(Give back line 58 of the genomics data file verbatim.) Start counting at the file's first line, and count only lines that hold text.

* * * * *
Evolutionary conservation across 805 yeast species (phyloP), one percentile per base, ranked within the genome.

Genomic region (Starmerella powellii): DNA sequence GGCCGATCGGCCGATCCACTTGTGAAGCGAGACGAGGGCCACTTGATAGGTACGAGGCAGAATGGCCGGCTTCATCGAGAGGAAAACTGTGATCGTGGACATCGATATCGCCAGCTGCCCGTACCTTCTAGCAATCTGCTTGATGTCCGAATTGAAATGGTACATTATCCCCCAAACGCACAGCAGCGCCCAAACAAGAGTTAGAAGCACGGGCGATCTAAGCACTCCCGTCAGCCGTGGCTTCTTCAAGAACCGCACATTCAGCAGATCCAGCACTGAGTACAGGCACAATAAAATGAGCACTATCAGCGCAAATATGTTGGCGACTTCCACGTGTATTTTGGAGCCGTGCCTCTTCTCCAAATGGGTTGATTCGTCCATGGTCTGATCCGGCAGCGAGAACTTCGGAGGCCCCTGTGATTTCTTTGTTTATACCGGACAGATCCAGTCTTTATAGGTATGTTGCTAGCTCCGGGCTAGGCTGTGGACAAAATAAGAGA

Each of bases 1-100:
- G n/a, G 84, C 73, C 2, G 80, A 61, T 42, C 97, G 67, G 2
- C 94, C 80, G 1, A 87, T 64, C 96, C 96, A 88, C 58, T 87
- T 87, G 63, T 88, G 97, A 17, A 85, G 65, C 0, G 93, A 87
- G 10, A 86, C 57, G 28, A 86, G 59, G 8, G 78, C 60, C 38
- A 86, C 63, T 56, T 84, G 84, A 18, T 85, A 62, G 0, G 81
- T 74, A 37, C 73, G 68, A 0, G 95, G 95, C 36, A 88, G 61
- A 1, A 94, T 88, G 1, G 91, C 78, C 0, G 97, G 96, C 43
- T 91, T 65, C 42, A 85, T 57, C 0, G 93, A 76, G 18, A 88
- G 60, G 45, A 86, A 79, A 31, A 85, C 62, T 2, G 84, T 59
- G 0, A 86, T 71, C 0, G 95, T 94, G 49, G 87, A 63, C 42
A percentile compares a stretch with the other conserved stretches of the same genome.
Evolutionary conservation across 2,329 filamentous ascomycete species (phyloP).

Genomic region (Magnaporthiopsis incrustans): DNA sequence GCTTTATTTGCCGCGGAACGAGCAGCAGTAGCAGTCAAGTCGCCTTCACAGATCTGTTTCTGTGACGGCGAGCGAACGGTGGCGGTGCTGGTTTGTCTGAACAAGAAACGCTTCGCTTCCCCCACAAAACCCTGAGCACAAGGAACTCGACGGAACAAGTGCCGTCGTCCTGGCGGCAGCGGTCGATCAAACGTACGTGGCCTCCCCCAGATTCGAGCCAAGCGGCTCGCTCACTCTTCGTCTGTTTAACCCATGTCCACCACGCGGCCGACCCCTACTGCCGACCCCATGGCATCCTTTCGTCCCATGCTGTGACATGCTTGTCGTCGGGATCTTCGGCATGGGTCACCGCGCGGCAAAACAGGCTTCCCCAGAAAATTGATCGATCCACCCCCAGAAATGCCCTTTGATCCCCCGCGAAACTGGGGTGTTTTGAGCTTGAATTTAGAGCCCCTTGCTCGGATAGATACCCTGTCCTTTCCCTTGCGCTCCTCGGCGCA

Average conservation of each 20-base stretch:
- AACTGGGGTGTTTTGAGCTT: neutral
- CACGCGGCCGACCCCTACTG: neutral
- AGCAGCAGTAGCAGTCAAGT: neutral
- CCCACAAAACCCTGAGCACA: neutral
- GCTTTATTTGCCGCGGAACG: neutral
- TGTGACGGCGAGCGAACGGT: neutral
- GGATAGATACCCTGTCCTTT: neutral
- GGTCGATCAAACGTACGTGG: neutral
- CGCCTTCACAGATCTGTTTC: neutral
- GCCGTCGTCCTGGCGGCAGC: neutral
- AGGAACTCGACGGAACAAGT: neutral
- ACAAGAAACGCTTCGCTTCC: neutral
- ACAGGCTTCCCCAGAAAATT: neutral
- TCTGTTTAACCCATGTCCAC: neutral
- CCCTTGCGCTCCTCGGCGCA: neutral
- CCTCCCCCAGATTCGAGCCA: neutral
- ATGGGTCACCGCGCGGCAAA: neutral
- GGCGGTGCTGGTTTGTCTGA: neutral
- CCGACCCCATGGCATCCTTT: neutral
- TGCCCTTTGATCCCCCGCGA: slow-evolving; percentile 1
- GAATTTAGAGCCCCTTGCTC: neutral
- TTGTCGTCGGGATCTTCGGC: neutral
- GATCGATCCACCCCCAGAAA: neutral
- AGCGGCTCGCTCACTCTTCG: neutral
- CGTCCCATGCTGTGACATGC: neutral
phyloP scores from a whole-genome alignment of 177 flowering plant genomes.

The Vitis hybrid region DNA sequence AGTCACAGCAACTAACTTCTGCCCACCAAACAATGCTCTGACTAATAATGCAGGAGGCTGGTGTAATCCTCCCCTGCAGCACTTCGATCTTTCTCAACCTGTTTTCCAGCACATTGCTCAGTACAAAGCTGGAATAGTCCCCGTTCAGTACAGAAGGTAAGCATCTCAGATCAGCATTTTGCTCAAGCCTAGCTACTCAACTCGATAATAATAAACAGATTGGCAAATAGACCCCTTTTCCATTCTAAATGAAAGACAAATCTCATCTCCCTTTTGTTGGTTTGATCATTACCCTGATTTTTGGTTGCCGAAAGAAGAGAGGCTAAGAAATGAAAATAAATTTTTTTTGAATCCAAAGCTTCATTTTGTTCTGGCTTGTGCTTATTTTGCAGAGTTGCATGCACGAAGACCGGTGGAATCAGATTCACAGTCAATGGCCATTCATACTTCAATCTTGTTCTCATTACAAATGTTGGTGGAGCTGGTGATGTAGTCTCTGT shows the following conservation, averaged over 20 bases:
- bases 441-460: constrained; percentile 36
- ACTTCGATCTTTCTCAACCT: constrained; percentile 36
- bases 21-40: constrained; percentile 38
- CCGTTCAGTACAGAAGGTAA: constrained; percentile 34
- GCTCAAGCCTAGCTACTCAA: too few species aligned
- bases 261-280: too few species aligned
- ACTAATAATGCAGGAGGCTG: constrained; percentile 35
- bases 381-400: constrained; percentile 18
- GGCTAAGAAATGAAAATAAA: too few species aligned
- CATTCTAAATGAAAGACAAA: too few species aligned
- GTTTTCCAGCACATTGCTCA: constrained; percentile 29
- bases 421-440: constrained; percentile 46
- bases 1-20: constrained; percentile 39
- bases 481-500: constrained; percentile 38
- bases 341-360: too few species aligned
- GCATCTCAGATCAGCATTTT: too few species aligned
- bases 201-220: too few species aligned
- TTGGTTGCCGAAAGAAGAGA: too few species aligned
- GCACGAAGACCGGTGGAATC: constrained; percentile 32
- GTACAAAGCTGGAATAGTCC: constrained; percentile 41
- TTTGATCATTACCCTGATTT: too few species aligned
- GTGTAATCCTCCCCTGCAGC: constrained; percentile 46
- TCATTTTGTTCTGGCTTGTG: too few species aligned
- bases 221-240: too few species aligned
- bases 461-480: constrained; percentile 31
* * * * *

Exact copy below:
- bases 481-500: constrained; percentile 38